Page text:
-----BEGIN PKCS7-----
   MIHjBgsqhkiG9w0BCRABF6CB0zCB0AIBADFho18CAQCgGwYJKoZIhvcNAQUMMA4E
   CLfrI6dr0gUWAgITiDAjBgsqhkiG9w0BCRADCTAUBggqhkiG9w0DBwQIZpECRWtz
   u5kEGDCjerXY8odQ7EEEromZJvAurk/j81IrozBSBgkqhkiG9w0BBwEwMwYLKoZI
   hvcNAQkQAw8wJDAUBggqhkiG9w0DBwQI0tCBcU09nxEwDAYIKwYBBQUIAQIFAIAQ
   OsYGYUFdAH0RNc1p4VbKEAQUM2Xo8PMHBoYdqEcsbTodlCFAZH4=
   -----END PKCS7-----

                         Figure 6: PKCS #7 Example

   The label "CERTIFICATE CHAIN" has been in use to denote a
   degenerative PKCS #7 structure that contains only a list of
   certificates.  Several modern tools do not support this label.
   Generators MUST NOT generate the "CERTIFICATE CHAIN" label.  Parsers
   are NOT RECOMMENDED to treat "CERTIFICATE CHAIN" as equivalent to
   "PKCS7".

   PKCS #7 is an old standard that has long been superseded by CMS.
   Implementations SHOULD NOT generate PKCS #7 when CMS is an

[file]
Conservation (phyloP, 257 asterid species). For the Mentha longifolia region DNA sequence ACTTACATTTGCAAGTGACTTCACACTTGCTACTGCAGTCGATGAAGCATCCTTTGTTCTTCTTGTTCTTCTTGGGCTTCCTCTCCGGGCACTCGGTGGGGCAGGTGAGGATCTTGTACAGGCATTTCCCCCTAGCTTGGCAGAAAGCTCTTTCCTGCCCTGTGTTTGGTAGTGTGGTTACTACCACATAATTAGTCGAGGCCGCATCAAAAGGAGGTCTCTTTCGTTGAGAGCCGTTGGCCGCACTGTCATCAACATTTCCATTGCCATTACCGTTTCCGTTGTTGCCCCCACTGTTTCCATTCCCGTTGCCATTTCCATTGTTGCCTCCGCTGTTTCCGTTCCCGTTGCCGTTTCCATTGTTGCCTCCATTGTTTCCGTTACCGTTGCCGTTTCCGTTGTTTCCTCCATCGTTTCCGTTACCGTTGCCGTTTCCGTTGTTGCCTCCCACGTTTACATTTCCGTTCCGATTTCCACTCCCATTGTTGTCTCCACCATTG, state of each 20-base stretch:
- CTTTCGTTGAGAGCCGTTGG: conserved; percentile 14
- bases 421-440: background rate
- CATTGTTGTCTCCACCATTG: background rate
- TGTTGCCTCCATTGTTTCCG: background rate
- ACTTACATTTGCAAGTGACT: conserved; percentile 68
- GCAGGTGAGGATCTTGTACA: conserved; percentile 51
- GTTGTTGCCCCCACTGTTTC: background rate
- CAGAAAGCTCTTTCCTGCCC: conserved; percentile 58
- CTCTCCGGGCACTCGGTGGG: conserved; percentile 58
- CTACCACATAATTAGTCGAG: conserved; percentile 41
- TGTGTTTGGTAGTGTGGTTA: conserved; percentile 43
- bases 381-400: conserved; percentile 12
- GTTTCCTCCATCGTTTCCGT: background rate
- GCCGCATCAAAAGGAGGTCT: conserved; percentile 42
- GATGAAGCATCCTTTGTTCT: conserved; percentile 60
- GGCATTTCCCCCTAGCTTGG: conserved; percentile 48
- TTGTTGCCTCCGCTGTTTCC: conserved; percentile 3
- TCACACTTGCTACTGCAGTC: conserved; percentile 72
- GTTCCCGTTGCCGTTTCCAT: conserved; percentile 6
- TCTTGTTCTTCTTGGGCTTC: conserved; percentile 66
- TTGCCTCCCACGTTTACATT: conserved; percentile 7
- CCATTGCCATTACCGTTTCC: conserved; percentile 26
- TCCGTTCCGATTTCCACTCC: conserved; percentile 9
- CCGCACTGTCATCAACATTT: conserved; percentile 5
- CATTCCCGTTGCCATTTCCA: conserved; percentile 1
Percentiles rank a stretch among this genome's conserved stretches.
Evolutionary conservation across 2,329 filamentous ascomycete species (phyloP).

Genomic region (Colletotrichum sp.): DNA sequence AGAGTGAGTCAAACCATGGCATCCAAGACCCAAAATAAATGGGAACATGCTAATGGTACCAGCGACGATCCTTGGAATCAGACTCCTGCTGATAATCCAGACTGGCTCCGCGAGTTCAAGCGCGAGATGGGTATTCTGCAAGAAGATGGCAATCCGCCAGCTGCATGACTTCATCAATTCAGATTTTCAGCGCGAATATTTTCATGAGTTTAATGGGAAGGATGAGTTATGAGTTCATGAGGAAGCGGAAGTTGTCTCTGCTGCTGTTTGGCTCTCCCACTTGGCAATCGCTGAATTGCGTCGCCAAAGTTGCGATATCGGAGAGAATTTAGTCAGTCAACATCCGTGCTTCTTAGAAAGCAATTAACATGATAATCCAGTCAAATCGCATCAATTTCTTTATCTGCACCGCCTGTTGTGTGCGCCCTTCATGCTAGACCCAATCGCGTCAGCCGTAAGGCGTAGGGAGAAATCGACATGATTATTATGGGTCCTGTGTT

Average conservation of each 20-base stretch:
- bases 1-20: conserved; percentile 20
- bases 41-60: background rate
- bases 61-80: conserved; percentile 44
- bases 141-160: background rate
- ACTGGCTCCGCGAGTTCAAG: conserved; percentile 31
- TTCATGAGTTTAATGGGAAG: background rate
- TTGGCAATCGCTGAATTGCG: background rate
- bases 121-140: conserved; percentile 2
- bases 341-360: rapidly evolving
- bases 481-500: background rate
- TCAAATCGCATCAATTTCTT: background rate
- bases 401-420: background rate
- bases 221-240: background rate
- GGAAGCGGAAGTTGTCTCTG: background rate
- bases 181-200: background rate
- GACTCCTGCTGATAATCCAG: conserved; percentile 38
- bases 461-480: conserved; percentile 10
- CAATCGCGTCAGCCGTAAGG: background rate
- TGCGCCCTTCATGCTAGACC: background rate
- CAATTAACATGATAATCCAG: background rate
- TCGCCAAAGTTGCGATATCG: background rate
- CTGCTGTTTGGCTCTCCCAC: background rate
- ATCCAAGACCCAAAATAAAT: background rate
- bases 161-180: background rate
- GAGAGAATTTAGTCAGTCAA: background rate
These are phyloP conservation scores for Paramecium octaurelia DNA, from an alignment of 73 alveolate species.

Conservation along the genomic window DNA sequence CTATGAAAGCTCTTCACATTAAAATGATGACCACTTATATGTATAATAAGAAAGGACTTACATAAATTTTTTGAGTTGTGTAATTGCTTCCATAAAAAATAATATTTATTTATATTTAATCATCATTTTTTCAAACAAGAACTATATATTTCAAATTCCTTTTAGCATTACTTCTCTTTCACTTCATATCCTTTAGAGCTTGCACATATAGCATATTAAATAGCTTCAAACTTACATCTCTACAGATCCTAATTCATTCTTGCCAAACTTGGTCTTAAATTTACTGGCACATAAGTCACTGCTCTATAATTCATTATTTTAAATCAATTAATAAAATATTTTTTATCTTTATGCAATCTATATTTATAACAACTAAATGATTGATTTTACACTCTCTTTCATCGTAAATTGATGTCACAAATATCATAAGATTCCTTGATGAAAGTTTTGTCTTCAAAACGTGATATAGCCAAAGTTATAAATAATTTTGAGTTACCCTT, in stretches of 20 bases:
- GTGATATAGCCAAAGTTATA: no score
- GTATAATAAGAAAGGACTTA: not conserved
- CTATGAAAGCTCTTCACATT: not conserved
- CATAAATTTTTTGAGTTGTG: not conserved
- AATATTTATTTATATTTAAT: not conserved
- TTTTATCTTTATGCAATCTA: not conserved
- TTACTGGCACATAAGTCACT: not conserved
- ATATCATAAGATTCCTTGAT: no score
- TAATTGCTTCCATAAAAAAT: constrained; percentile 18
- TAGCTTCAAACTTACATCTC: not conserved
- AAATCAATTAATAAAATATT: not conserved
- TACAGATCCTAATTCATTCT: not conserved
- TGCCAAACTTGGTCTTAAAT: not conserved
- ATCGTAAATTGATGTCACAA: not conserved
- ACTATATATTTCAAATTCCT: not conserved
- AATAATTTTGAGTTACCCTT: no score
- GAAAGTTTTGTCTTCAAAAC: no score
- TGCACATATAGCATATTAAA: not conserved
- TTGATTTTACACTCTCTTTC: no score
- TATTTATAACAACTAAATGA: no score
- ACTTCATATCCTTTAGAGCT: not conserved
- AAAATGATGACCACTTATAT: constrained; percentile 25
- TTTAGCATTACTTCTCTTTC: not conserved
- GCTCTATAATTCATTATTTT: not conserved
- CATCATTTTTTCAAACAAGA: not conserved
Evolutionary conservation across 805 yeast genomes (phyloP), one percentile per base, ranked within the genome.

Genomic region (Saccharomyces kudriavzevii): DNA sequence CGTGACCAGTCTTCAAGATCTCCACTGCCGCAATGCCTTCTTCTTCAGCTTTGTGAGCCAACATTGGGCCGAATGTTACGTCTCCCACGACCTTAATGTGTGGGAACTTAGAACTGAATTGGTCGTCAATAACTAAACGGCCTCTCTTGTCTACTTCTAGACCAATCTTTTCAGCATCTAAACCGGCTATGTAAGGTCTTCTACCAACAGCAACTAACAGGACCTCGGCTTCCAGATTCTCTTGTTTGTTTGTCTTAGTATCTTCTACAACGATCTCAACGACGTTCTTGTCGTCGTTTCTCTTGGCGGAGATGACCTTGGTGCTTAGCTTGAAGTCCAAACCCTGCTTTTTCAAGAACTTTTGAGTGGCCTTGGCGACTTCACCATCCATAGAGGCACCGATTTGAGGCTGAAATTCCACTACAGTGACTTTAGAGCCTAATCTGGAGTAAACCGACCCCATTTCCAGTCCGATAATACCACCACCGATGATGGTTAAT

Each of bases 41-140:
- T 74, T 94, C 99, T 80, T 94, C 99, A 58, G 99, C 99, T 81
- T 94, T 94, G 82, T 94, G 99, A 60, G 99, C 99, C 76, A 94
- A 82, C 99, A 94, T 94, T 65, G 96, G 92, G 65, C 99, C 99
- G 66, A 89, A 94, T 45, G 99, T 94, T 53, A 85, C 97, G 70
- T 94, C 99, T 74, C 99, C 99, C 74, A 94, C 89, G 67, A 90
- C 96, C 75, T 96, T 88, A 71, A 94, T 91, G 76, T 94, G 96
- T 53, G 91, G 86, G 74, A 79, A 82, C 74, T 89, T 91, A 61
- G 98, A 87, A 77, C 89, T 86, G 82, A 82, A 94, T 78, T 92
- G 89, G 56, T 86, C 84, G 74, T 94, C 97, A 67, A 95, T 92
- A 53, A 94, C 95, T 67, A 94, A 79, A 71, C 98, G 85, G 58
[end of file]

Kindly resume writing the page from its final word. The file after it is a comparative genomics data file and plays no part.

alternative.



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8.  Text Encoding of Cryptographic Message Syntax

   Cryptographic Message Syntax structures are encoded using the "CMS"
   label.  The encoded data MUST[mustshould2] be a DER encoded ASN.1
   "ContentInfo" structure as described in [RFC5652].

   -----BEGIN CMS-----
   MIGDBgsqhkiG9w0BCRABCaB0MHICAQAwDQYLKoZIhvcNAQkQAwgwXgYJKoZIhvcN
   AQcBoFEET3icc87PK0nNK9ENqSxItVIoSa0o0S/ISczMs1ZIzkgsKk4tsQ0N1nUM
   dvb05OXi5XLPLEtViMwvLVLwSE0sKlFIVHAqSk3MBkkBAJv0Fx0=
   -----END CMS-----

                           Figure 7: CMS Example

   CMS is the IETF successor to PKCS #7.  Section 1.1.1 of RFC 5652
   describes the changes since PKCS #7 v1.5.  Implementations SHOULD
   generate CMS when it is an alternative, promoting ineroperability and
   forwards-compatibility.


9.  Text Encoding of PKCS #8 Private Key Info, and One Asymmetric Key

   The PrivateKeyInfo structure of PKCS #8 Private Key Information
   Syntax, renamed to OneAsymmetricKey in [RFC5958], is encoded using
   the "PRIVATE KEY" label.  The encoded data SHOULD be a DER encoded
   ASN.1 "PrivateKeyInfo" structure as described in PKCS #8, or the